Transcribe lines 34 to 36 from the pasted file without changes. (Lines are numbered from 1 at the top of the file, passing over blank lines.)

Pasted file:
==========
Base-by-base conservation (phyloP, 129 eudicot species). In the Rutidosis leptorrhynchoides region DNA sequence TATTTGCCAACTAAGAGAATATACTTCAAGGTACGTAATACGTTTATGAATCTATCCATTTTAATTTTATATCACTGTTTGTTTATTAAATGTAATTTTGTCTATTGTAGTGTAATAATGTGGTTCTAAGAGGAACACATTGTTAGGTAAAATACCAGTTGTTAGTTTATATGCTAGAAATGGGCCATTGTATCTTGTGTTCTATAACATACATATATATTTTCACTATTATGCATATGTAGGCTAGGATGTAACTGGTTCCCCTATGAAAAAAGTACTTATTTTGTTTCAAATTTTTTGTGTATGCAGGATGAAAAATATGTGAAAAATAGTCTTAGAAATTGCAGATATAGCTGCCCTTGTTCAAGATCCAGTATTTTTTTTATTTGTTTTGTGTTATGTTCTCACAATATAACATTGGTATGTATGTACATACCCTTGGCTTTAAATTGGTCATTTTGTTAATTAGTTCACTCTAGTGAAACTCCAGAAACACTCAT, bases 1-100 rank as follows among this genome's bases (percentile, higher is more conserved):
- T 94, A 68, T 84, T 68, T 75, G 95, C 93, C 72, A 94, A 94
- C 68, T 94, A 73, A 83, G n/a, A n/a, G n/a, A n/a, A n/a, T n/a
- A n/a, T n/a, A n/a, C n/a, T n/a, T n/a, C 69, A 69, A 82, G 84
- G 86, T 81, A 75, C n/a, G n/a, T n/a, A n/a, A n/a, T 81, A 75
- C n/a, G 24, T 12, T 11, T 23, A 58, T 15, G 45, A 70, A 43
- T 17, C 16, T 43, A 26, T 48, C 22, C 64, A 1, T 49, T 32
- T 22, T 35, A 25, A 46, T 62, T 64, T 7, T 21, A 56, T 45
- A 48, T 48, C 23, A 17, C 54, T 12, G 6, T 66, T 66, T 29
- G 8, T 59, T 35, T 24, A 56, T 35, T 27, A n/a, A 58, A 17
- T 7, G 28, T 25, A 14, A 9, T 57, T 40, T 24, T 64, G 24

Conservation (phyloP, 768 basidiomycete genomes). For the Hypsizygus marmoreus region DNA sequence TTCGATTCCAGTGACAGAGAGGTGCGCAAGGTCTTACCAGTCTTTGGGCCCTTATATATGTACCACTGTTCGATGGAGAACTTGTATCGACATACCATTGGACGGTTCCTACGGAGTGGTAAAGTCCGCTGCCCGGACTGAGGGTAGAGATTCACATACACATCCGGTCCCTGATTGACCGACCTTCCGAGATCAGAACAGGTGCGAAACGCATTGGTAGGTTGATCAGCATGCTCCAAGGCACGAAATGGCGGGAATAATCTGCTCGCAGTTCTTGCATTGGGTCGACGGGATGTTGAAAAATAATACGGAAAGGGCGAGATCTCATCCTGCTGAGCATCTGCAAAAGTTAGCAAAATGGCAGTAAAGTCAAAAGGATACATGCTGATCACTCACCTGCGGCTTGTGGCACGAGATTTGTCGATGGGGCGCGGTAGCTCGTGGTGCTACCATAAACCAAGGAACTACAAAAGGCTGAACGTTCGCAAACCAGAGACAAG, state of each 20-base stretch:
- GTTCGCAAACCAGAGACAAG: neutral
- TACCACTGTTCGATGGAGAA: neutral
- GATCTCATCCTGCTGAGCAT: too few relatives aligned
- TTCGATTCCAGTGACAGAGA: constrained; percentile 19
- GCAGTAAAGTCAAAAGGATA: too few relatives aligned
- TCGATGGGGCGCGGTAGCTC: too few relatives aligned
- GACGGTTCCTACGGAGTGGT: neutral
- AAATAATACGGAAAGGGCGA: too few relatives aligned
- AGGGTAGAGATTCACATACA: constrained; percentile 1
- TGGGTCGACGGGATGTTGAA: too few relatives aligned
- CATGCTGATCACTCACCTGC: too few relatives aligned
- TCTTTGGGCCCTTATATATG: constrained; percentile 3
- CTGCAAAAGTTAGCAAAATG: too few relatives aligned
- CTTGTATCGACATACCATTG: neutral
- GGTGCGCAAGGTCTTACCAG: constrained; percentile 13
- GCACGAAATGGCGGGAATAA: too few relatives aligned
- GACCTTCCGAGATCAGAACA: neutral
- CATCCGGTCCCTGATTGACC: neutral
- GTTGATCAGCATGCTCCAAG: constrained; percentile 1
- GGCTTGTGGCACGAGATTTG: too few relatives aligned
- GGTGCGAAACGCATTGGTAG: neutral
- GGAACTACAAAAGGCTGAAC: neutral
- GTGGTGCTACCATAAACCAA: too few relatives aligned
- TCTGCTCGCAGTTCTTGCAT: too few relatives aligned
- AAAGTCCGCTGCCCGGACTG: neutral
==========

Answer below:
- GGAACTACAAAAGGCTGAAC: neutral
- GTGGTGCTACCATAAACCAA: too few relatives aligned
- TCTGCTCGCAGTTCTTGCAT: too few relatives aligned